Indian techie co-founder of world’s upcoming 1st public-accessible space-flight training facility in US | India News

Space-flight training will soon be available to commoners as the world’s first public-accessible space flight training facility and lab-to-orbit research campus will come up in Colorado, US. Interestingly, an astronautical engineer from India, Shubham Garg, is the co-founder of the Star Harbor project. The space academy will open its doors to the public in 2026.
Currently, there are six key government-sponsored space research and development facilities worldwide but none is open to the public. However, the upcoming 53-acre mixed development campus and training centre will host both customers and the public. The Star Harbor Academy will feature microgravity flights, neutral buoyancy facility, high-gravity centrifuge, land-based and underwater habitats, hypobaric and hyperbaric chambers, simulation labs and human performance center.
Beyond human space-flight safety and mission preparations, the Star Harbor will incubate and accelerate emerging technologies across various industries and make available the necessary test environments to cost-effectively prove technologies on the ground prior to launch. The planned lab-to-orbit research campus will lower barrier-to-entry for commercial innovation, scale and speed. “Providing easier access to space environments through Star Harbor to the emerging space economy worldwide would greatly accelerate innovation and enhance collaboration in this global industry,” said Garg.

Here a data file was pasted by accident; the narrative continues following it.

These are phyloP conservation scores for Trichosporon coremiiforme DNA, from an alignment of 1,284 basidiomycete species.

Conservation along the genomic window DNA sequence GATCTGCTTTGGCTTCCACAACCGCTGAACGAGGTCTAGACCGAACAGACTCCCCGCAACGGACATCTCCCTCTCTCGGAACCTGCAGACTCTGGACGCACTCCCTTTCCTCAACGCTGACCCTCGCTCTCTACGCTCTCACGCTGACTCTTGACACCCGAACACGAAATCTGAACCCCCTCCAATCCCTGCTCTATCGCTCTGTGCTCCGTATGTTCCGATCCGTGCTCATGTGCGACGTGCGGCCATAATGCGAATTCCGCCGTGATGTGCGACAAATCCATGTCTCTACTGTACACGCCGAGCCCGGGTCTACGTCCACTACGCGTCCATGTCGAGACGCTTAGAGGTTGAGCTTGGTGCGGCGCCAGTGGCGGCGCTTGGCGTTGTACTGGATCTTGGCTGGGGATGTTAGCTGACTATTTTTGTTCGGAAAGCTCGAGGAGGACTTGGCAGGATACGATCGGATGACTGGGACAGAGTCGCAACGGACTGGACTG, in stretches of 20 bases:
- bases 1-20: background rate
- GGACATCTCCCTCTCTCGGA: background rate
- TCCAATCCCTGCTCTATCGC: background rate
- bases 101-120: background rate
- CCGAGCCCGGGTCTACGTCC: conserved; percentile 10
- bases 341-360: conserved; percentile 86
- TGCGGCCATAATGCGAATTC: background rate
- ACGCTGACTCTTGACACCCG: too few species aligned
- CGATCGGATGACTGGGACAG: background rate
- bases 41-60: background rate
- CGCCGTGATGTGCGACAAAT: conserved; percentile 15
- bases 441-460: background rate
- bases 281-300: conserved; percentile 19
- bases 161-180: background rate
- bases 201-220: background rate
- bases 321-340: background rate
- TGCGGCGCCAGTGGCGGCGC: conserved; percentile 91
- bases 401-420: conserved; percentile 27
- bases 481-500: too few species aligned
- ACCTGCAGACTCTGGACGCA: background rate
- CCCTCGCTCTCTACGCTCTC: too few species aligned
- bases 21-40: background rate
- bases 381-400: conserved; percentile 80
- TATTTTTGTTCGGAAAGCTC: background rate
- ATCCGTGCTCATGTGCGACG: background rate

Maraia Tanner, an astrophysicist and former aerospace engineer, is the founder and CEO of Star Harbor. “We have the opportunity to foster a new generation of explorers, innovators, entrepreneurs, educators and technologies to leave a powerful, positive legacy for generations to come,” she said. “There is an unprecedented renaissance occurring within the space industry today and our leading edge capabilities and people-centered approach will accelerate this transformation in ways that are not only critically needed in the industry but will foster a new vision for how space can be leveraged to improve life on Earth,” she said.
The woman-led team is made up of best-in-class astrophysicists, astronauts and business executives from Nasa and leading private space company SpaceX committed to removing barriers to inclusion in the aerospace ecosystem.
The commercial astronaut training, space workforce development and technology incubator programme also launched a ‘Series B’ fundraising round till July 15 to further the development of the project.
The global commercial space economy is booming, valued at over $450 billion and expected to grow to more than $1 trillion by 2040. The US Chamber of Commerce predicts the sector will need more than 1.5 million workers to power the space economy. Star Harbor’s human-to-orbit astronaut certification programme is poised to help meet this need by defining industry spaceflight safety regulations and standards for training and certifying the next generation of commercial astronauts, a release from the company said.
The academy includes four programmes focused on operators, users, mission specialists, and passengers. The centre’s research and incubation projects will also include a focus on adaptable climate solutions.

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